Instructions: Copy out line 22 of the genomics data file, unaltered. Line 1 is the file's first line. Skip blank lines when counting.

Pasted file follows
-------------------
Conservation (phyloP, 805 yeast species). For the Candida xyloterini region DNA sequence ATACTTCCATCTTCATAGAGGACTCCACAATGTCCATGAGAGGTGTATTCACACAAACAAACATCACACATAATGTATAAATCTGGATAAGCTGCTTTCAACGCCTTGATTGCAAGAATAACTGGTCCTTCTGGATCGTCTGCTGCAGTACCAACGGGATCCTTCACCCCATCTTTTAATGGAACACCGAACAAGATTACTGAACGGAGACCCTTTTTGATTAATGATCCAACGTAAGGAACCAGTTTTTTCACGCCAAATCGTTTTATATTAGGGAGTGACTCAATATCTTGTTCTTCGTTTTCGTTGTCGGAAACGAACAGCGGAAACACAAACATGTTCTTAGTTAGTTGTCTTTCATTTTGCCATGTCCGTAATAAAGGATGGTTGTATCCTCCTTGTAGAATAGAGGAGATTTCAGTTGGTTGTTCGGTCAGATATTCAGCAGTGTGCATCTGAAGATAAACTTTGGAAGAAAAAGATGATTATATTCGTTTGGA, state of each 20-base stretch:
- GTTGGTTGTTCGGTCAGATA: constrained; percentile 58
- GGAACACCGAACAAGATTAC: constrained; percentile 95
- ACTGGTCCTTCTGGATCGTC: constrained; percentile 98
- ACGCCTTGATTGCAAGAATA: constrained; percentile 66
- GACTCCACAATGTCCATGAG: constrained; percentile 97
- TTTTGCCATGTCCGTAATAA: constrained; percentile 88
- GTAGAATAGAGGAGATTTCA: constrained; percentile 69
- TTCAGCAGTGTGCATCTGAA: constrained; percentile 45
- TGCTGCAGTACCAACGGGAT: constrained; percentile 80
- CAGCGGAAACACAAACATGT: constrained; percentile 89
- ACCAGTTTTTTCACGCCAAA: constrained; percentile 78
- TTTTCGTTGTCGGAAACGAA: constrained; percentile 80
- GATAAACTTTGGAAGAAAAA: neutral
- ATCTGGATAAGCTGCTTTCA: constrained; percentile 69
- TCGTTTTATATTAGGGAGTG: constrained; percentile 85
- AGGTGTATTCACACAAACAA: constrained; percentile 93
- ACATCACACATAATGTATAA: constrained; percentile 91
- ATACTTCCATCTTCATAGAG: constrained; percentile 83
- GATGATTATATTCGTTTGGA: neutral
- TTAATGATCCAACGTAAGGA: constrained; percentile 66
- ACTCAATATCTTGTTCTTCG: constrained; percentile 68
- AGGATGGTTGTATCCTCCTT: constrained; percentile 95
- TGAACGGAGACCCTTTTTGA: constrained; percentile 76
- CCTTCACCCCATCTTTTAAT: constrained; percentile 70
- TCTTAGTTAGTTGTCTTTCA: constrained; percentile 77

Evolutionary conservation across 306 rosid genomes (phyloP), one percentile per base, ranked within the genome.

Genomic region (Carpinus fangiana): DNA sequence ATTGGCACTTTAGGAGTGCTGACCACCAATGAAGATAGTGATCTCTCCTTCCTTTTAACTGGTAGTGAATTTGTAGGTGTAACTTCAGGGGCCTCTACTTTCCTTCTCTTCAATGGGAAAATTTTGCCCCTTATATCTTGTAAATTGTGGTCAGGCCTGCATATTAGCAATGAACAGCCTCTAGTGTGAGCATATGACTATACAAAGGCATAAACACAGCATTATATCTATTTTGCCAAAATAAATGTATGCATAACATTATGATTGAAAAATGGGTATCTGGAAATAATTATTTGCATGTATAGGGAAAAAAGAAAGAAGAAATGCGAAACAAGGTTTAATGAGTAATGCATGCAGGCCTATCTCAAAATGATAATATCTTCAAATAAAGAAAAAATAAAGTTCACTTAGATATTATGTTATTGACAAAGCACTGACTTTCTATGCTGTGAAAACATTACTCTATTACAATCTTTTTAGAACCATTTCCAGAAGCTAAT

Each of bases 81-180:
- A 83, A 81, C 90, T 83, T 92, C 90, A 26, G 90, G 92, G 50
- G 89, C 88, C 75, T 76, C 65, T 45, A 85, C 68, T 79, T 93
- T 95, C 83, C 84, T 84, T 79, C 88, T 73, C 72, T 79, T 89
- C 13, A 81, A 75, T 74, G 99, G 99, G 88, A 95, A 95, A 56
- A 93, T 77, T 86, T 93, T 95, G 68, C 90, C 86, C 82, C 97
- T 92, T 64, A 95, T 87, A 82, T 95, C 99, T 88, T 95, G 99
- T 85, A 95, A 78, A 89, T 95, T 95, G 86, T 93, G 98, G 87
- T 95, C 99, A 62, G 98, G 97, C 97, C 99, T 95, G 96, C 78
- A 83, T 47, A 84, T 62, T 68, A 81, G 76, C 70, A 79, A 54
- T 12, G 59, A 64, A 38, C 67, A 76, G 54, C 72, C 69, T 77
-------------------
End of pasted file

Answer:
- ACTCAATATCTTGTTCTTCG: constrained; percentile 68